Destigmatise Substance Abuse and Addiction

While addiction is often romanticized in fiction, it is usually considered a social taboo in real life. People, especially impressionable young minds seeking an escape from their problems, can easily fall victims to bad habits such as substance abuse. Some of them are able to find help and quit in time. Some unfortunate others, though, end up becoming addicted, and the romanticism of heroes like Devdas doesn’t seem so appealing anymore. Since widespread awareness and social support are not available for addicts, especially in countries like Pakistan, the society ends up rejecting them. The need of the hour is to destigmatise substance abuse and addiction. For this reason, while determining Sustainable Development Goals (SDGs) for 2030, the UN set Goal 3 as “Ensure healthy lives and promote well-being for all at all ages”. This translates to a number of targets including Target 3.5 “Strengthen the prevention and treatment of substance abuse, including narcotic drug abuse and harmful use of alcohol”.

What is Substance Abuse?

Substance abuse is widely perceived to be a social ill resulting from overuse of and addiction to recreational drugs. In reality, it includes addiction to various substances, such as medicinal drugs like pain killers, common inhalants as well as alcohol. It poses not only the risk of physically harmful effects of the substance used but also problems stemming from unhygienic and unsafe practices, such as spread of HIV and Hepatitis C due to unsanitary use of syringes.

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Image by Arek Socha from Pixabay
Why is it difficult for addicts to recover?

According to UN World Drug Report 2016, 247 million people worldwide used drugs in the preceding year, out of which 29 million suffered from drug use disorder. Sadly only 1 in 6 people received treatment that year.

One of the main reasons for such a low number of people in treatment is the social stigma attached to substance abuse and addiction. It is an incorrect belief that addicted people willingly became such. In fact, opioid addiction, one of the most common, starts with a regular use of prescription painkillers due to a genuine need, which later turns into addiction. However, since the common perception of abuse is that of “recreation”, addicts are treated as outcasts by the society, often abandoned by friends and family. This dissuades them from seeking professional help. It also induces a feeling of worthlessness and hopelessness, resulting in further self-harming and negative behaviour.

In addition, criminalising narcotics and other substances could lead to more problems. Known addicts or ex-addicts could be marginalized in their community in terms of health care or employment matters. In some countries, such as the United States, an employee who becomes an addict has legal protection and therefore, cannot be fired if they wish to join a rehabilitation program. Not all countries have such legal provisions, though, and employers everywhere may still have a negative bias. These attitudes create further issues of unemployment and ultimately financial exclusion and instability. In many cases, such rejection and negative attitudes push addicts further into a vicious cycle, as they often don’t see a way out.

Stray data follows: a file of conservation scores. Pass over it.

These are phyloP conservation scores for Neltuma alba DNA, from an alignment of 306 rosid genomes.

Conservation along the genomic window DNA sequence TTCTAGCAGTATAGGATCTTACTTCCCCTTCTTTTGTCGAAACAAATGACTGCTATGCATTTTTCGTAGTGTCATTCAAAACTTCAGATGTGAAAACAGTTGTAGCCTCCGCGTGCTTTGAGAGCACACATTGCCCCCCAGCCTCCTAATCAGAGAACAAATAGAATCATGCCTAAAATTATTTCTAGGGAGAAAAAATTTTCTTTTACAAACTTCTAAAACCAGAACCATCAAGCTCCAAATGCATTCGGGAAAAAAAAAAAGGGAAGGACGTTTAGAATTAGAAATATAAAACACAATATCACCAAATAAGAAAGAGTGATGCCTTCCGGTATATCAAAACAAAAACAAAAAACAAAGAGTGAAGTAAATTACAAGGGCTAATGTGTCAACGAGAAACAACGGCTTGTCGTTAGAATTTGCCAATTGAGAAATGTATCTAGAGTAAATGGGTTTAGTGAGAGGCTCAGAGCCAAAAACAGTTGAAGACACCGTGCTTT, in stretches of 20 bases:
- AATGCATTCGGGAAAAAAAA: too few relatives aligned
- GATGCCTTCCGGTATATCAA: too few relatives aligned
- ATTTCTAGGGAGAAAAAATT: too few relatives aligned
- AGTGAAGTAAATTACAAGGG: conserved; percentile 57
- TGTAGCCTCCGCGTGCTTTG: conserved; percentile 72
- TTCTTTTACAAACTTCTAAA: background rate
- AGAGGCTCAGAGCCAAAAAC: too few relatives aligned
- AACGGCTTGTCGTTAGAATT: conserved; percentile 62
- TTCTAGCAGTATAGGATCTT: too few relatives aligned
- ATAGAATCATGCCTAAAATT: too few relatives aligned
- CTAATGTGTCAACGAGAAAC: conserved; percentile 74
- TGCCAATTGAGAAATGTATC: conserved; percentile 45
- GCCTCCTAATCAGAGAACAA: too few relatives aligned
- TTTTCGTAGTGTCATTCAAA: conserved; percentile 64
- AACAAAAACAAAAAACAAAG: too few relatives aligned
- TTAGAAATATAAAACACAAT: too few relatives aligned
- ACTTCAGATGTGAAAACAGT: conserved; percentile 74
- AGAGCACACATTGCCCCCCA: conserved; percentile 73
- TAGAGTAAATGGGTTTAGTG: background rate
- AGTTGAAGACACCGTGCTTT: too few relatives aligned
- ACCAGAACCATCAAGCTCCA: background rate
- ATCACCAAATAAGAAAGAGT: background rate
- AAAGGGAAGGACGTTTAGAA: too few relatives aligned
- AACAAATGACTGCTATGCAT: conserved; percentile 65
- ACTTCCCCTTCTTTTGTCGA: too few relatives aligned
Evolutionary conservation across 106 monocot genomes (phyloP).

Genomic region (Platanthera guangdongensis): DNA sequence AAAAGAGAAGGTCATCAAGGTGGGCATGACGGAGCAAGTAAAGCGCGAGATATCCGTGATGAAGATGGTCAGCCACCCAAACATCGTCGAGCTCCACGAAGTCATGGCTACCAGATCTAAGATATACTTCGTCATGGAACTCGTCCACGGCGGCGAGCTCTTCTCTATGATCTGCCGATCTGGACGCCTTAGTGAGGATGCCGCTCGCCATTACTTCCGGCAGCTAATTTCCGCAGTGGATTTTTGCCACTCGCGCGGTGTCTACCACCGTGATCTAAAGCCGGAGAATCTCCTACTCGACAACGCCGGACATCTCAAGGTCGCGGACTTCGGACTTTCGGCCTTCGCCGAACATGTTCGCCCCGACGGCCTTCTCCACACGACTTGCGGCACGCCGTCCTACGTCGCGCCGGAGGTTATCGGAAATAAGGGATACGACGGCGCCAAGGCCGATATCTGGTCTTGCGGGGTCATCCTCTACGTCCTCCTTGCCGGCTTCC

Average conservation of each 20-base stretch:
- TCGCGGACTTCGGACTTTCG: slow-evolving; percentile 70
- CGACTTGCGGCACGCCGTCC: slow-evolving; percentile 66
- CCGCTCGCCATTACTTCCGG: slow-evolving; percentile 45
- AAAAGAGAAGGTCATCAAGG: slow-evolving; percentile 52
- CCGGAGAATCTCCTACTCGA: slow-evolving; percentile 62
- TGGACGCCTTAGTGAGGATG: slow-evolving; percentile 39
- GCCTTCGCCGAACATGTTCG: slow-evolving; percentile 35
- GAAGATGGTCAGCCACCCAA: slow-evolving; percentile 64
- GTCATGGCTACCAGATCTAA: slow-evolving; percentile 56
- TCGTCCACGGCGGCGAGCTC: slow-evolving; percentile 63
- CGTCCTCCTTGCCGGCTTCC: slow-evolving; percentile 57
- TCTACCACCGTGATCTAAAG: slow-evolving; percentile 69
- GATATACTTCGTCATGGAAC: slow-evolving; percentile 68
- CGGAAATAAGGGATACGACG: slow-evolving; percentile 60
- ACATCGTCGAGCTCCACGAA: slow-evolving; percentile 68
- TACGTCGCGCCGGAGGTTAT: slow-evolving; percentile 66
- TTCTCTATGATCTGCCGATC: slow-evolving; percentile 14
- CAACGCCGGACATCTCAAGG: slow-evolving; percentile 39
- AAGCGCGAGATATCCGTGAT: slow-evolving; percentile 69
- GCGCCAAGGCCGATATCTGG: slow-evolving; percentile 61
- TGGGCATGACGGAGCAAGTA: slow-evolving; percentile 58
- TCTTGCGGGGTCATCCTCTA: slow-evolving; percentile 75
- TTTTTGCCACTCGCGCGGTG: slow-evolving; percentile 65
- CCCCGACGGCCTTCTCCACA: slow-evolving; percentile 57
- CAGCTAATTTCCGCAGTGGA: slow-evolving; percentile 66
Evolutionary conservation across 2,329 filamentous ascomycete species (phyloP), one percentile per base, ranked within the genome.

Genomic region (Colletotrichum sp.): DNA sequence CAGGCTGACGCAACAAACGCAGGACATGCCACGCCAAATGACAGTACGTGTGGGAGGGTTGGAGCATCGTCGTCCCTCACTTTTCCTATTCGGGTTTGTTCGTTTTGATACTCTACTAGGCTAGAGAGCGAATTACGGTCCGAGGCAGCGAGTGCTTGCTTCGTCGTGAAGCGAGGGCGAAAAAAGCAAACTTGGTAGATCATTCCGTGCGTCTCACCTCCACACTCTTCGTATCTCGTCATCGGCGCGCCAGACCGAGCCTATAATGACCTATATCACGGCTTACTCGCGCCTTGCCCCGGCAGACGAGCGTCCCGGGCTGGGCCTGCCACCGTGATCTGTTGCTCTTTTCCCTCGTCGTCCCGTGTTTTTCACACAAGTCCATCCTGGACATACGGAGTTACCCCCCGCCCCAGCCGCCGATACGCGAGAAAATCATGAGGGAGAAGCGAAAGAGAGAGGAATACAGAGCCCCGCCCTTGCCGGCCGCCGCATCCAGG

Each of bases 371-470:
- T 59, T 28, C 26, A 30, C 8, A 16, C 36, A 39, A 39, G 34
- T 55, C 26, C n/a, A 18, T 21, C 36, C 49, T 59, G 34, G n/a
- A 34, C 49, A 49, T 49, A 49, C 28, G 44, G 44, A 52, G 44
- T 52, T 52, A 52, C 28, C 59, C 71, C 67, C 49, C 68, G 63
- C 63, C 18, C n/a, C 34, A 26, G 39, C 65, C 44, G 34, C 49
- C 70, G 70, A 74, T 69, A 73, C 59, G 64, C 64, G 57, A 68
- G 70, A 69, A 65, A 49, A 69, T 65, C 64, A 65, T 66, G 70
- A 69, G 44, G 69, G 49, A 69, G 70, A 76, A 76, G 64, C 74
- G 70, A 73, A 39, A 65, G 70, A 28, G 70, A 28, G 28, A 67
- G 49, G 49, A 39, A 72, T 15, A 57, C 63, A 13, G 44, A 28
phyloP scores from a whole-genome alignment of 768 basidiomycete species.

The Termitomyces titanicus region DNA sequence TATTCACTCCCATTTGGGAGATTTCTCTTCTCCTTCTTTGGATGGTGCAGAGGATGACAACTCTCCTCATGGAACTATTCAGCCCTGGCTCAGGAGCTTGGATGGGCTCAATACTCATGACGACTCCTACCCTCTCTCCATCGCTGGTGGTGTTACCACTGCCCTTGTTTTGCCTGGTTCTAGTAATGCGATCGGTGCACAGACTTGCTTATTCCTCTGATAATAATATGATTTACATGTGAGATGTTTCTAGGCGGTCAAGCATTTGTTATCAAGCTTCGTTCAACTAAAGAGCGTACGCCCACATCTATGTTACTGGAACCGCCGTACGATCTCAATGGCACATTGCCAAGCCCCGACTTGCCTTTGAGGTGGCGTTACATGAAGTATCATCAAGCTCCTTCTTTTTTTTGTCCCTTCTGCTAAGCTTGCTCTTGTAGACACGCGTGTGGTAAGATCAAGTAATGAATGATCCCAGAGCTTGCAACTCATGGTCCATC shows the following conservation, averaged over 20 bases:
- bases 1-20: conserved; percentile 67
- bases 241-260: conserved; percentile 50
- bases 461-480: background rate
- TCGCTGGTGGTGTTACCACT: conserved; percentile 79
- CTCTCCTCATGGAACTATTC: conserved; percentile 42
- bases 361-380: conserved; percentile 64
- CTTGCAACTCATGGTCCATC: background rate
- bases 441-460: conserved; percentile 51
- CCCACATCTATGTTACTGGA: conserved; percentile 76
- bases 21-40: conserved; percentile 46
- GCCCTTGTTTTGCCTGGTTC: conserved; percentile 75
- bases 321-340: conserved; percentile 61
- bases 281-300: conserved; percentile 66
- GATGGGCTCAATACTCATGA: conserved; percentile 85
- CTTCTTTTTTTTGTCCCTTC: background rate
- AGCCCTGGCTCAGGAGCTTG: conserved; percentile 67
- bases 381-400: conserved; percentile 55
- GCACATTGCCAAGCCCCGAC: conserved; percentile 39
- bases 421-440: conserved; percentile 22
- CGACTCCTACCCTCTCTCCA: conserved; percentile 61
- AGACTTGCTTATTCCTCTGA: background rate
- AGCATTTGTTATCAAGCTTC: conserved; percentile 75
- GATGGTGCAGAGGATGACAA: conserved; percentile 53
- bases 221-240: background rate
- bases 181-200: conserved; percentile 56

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Image by Gerd Altmann from Pixabay
Destigmatising substance abuse and addiction

Speaking against the stigma, celebrities such as Robert Downey Jr, Matthew Perry, Demi Lovato and Danielle Radcliffe have been vocal about their battle against substance abuse. Moreover, due to the increase in awareness of mental health issues, and widespread use of social media, an increasing number of people have been sharing about their journey and struggle with addiction.

A successful example of discouraging substance abuse is of Portugal where drugs were decriminalised in 2001, subsequent to the heroine epidemic in the country. This means that, while trading of drugs is still a criminal activity, possession of smaller quantities of drugs is treated as a public health problem only. The community has benefitted immensely from such measures.

Treatment options

One should not hesitate to reach out to professionals, including doctors and mental health practitioners, for help. Appropriate counselling can guide towards the right solutions and medication, if needed.

In Pakistan, although, the topic of substance abuse and addiction is still taboo and many addicts fall through the cracks easily. The government’s Anti Narcotics Force (ANF) maintains hospitals and treatment centers, MODEL ADDICTS TREATMENT & REHABILITATION CENTRES (MATRCs) in various locations. The majority of existing treatment and rehabilitation facilities provide detoxification services only, particularly in the public sector run health facilities, and no rehabilitation programmes exist, as per the ANF. Other private organizations such as Lifeline and AAS are also working towards helping addicts recover.

Despite the efforts by governments, a lot of work still needs to be done to destigmatise substance abuse and addiction all over the world. It is important to talk about struggles of addicts and create more awareness so that the problem could be eradicated and we all get to create and live in an inclusive society.

author avatar
Areeba Ahmed
Ms. Areeba Ahmad is a student of Architecture at NED University, Karachi. She has been an editor for her college magazine and also directed various plays and skits in school and college. She believes that “Art is a form of leisure" and often exhibits it in her writings.

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